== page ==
Ramsey Bland says he was spinning his wheels trying to teach himself to code while holding down a job delivering pizza, so he enrolled in a 13-week immersive boot camp at CodeWorks. After he finished the program, Ramsey enrolled in an apprenticeship at In Time Tec in Meridian, an international software development company. Today, Ramsey is a full-time In Time Tec employee and believes attending CodeWork’s boot camp was the best decision of his life. It led to his apprenticeship, launching him into a career he loves.

Idaho apprenticeships and apprentices are on the rise. The number of Idaho businesses sponsoring apprenticeships doubled from 2016 to 2018. The number of registered apprentices in nontraditional industries like health care, energy, information technology, transportation, advanced manufacturing and the building trades increased 67 percent.

Our efforts to deliver industry-specific, certified instruction and technical training through registered apprenticeships by working with Idaho businesses, community colleges, high schools, universities, associations and career and technical education providers are paying off.

However, as a state, we cannot and should not let up.

Our October 2018 unemployment rate was a record low 2.7 percent. Idaho’s population - one of the fastest growing in the nation - grew to 1.7 million in 2017. Labor’s forecast from 2016 to 2026 is 1.2 percent annual average increase in the statewide population. And we project that those age 65 and older will grow by 4 percent annually, faster than the 3.1 percent national average.

What this means is Idaho’s work force shortage is not going away anytime soon. In fact, we project a shortage of 49,000 workers by 2024, a major impediment to the state's economic growth.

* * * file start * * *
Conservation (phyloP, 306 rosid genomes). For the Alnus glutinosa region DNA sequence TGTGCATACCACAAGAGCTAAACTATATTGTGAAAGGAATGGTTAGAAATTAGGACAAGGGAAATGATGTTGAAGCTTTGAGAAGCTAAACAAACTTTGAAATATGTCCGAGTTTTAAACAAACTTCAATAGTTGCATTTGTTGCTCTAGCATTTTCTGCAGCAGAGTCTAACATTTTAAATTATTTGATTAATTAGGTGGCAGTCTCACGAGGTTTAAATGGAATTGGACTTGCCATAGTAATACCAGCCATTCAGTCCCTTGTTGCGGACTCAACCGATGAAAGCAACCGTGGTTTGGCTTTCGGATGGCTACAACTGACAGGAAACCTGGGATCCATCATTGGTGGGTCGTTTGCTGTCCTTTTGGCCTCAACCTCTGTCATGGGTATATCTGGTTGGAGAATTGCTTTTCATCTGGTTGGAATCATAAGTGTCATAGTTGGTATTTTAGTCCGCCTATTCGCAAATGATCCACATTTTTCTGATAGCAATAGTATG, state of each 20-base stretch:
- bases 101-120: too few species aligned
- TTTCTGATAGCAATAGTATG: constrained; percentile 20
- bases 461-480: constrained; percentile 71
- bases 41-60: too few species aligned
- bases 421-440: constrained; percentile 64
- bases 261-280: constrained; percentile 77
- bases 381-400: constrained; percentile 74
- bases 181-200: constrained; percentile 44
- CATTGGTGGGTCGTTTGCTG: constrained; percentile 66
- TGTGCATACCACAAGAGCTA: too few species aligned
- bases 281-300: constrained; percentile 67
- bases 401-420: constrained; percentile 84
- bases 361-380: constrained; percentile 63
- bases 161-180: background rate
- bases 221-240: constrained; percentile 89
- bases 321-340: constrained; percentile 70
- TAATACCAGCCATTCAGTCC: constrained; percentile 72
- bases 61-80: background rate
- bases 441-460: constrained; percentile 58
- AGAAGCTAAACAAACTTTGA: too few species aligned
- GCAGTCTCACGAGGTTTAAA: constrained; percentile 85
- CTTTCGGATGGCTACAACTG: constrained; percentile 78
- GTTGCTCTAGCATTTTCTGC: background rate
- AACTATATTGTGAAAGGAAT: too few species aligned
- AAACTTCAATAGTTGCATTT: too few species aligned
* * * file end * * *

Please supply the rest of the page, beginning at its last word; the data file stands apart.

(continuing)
For Idaho businesses, apprenticeships are a win-win. Employers who engage in apprenticeships are building a talent pipeline capable of increased productivity and low turnover, with retention rates as high as 91 percent.

For job seekers, a registered apprenticeship is a job and a paycheck destined to increase their knowledge, skills, performance and wages through training. Nationally, the average starting wage is $16.50 per hour. Graduates earn an average of $60,000 per year. Those who complete a program sometimes earn credentials equivalent to a two- or four-year degree, without the debt.

In addition to wages, eligible post 9/11 veterans pursuing a career as a registered apprentice may be able to use their GI Bill to secure financial support for books, training supplies and a monthly housing allowance.

There are hundreds of resources available to help businesses and job seekers enter the world of apprenticeships. Career counselors at our 25 local Department of Labor offices are ready and willing to discuss the available resources. For a list of offices, visit labor.idaho.gov or call (208) 332-3570 and we’ll get you connected.

Recruiting, training and retaining talent are some of the most important issues Idaho employers face. Through registered apprenticeships, our employers can take charge of building their own pipeline of highly skilled, highly motivated workers.

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